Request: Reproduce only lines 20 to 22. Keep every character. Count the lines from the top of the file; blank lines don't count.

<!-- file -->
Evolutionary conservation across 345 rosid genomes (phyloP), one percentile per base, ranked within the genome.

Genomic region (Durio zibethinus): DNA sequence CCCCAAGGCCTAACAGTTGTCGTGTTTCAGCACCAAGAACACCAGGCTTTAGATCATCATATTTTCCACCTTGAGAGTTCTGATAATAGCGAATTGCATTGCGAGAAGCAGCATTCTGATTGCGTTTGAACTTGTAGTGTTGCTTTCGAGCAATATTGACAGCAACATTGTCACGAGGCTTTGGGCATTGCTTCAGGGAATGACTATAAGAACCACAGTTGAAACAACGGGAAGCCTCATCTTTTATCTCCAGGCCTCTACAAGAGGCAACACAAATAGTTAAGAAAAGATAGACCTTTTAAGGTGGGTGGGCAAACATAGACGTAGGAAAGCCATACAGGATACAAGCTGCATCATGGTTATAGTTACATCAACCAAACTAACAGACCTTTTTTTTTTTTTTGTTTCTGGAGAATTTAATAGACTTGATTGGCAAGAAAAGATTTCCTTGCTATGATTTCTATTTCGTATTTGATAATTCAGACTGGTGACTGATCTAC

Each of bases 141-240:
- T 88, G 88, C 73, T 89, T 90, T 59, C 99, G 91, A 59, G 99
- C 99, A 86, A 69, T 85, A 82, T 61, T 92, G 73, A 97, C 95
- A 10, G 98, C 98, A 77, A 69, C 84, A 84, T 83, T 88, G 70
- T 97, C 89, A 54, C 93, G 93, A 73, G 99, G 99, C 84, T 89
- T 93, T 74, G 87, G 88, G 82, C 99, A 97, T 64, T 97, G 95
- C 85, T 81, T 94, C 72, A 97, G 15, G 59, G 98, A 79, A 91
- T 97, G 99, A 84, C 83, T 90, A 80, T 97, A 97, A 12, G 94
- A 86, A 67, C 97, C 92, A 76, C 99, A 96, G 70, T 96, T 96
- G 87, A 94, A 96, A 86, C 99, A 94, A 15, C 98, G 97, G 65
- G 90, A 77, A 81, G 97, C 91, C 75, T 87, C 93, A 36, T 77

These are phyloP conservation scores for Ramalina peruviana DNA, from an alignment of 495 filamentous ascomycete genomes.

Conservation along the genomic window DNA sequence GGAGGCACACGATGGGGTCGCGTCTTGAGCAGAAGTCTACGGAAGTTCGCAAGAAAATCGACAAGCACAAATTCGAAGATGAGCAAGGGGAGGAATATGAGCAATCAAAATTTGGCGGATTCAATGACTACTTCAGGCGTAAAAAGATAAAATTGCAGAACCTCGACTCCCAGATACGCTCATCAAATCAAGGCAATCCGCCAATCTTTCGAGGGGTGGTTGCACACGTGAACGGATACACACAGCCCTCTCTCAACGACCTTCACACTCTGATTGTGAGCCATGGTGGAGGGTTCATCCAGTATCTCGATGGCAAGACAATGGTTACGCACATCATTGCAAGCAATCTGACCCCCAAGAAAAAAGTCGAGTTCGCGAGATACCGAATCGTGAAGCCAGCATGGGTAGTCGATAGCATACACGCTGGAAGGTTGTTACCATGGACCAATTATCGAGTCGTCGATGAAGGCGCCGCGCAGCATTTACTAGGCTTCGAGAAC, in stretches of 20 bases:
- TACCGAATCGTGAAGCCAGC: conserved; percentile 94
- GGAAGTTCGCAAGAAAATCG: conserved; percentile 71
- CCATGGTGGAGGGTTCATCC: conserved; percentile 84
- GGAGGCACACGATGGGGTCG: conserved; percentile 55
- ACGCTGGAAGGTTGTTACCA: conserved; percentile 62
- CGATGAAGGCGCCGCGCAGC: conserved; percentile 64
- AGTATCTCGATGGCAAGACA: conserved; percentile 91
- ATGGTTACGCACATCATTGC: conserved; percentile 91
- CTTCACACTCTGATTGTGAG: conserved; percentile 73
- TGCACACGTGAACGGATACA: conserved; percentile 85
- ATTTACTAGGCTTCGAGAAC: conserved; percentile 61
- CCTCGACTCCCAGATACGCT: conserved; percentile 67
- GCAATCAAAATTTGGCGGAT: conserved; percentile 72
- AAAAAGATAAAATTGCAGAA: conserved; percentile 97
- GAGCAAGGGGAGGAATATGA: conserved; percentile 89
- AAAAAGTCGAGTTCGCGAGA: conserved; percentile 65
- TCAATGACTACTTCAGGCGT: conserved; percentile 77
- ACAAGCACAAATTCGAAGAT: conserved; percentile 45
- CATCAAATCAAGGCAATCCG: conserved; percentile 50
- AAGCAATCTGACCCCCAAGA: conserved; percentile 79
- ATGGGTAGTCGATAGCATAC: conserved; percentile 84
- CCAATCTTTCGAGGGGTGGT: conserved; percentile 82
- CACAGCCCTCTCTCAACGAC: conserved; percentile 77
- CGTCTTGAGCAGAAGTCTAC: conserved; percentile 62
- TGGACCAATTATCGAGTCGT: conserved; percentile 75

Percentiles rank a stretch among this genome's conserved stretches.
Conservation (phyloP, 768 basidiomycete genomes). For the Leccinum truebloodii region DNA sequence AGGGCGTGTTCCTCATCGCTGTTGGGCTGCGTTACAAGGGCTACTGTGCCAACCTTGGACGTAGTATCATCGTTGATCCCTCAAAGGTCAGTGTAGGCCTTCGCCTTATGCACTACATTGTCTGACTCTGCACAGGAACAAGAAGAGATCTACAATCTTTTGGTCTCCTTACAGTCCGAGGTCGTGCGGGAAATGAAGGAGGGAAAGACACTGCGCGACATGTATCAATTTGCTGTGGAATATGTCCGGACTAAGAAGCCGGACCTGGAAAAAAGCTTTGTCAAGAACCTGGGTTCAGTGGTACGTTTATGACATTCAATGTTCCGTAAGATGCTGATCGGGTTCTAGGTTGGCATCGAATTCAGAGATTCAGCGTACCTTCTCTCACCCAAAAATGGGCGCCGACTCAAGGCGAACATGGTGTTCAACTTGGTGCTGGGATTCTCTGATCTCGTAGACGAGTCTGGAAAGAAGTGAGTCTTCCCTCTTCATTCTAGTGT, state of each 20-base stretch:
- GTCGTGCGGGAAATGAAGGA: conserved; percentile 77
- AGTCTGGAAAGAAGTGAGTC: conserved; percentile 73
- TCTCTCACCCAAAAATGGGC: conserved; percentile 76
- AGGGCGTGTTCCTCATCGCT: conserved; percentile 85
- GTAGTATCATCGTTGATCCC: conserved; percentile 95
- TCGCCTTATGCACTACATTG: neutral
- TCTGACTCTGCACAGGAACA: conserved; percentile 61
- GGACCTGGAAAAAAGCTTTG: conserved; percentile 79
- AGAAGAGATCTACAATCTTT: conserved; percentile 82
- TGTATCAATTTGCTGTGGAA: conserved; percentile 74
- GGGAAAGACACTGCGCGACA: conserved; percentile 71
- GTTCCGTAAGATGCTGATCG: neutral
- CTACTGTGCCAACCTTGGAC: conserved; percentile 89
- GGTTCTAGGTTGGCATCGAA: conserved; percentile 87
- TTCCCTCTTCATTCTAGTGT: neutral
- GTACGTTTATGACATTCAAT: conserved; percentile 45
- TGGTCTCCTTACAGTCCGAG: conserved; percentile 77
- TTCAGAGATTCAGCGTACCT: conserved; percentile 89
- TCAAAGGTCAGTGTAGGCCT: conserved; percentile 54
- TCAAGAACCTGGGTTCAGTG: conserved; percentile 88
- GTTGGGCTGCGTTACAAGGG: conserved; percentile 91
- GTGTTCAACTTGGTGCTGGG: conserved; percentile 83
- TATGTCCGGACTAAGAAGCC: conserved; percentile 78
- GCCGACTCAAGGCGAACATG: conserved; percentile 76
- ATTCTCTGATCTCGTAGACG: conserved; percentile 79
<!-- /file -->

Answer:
- ACGCTGGAAGGTTGTTACCA: conserved; percentile 62
- CGATGAAGGCGCCGCGCAGC: conserved; percentile 64
- AGTATCTCGATGGCAAGACA: conserved; percentile 91